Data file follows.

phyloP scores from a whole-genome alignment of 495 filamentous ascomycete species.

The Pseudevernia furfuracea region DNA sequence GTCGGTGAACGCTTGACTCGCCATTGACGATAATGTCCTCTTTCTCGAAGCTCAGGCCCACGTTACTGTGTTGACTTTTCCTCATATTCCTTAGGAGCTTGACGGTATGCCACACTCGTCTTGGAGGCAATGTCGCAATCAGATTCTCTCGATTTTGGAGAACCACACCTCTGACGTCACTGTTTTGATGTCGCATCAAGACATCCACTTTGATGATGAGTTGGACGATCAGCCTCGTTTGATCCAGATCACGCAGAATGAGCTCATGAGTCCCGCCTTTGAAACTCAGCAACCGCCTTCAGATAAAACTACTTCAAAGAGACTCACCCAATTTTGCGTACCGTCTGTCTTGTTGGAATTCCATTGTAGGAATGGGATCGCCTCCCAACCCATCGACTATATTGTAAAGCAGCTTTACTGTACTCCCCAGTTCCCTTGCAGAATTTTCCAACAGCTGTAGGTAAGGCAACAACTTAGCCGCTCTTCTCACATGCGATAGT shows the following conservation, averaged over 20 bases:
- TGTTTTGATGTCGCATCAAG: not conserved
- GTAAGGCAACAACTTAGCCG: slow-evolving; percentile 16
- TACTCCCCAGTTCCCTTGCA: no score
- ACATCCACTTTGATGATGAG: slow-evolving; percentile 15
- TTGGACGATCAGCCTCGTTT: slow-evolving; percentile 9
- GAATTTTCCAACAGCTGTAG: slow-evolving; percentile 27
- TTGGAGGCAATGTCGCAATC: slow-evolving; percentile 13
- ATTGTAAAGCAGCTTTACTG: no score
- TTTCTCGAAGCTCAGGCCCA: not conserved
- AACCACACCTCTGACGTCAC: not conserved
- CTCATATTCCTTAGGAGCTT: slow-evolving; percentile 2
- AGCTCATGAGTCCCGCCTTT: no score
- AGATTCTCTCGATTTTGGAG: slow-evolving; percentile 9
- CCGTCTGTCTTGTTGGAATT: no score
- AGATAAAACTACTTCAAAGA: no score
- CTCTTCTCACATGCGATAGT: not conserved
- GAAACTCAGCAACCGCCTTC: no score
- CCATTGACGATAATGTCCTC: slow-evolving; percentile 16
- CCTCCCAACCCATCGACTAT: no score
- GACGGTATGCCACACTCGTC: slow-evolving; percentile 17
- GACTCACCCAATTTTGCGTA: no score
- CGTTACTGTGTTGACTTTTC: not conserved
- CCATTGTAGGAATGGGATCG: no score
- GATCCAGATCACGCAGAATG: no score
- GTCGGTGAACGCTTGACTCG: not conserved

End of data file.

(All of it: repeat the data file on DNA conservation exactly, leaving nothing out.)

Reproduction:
phyloP scores from a whole-genome alignment of 495 filamentous ascomycete species.

The Pseudevernia furfuracea region DNA sequence GTCGGTGAACGCTTGACTCGCCATTGACGATAATGTCCTCTTTCTCGAAGCTCAGGCCCACGTTACTGTGTTGACTTTTCCTCATATTCCTTAGGAGCTTGACGGTATGCCACACTCGTCTTGGAGGCAATGTCGCAATCAGATTCTCTCGATTTTGGAGAACCACACCTCTGACGTCACTGTTTTGATGTCGCATCAAGACATCCACTTTGATGATGAGTTGGACGATCAGCCTCGTTTGATCCAGATCACGCAGAATGAGCTCATGAGTCCCGCCTTTGAAACTCAGCAACCGCCTTCAGATAAAACTACTTCAAAGAGACTCACCCAATTTTGCGTACCGTCTGTCTTGTTGGAATTCCATTGTAGGAATGGGATCGCCTCCCAACCCATCGACTATATTGTAAAGCAGCTTTACTGTACTCCCCAGTTCCCTTGCAGAATTTTCCAACAGCTGTAGGTAAGGCAACAACTTAGCCGCTCTTCTCACATGCGATAGT shows the following conservation, averaged over 20 bases:
- TGTTTTGATGTCGCATCAAG: not conserved
- GTAAGGCAACAACTTAGCCG: slow-evolving; percentile 16
- TACTCCCCAGTTCCCTTGCA: no score
- ACATCCACTTTGATGATGAG: slow-evolving; percentile 15
- TTGGACGATCAGCCTCGTTT: slow-evolving; percentile 9
- GAATTTTCCAACAGCTGTAG: slow-evolving; percentile 27
- TTGGAGGCAATGTCGCAATC: slow-evolving; percentile 13
- ATTGTAAAGCAGCTTTACTG: no score
- TTTCTCGAAGCTCAGGCCCA: not conserved
- AACCACACCTCTGACGTCAC: not conserved
- CTCATATTCCTTAGGAGCTT: slow-evolving; percentile 2
- AGCTCATGAGTCCCGCCTTT: no score
- AGATTCTCTCGATTTTGGAG: slow-evolving; percentile 9
- CCGTCTGTCTTGTTGGAATT: no score
- AGATAAAACTACTTCAAAGA: no score
- CTCTTCTCACATGCGATAGT: not conserved
- GAAACTCAGCAACCGCCTTC: no score
- CCATTGACGATAATGTCCTC: slow-evolving; percentile 16
- CCTCCCAACCCATCGACTAT: no score
- GACGGTATGCCACACTCGTC: slow-evolving; percentile 17
- GACTCACCCAATTTTGCGTA: no score
- CGTTACTGTGTTGACTTTTC: not conserved
- CCATTGTAGGAATGGGATCG: no score
- GATCCAGATCACGCAGAATG: no score
- GTCGGTGAACGCTTGACTCG: not conserved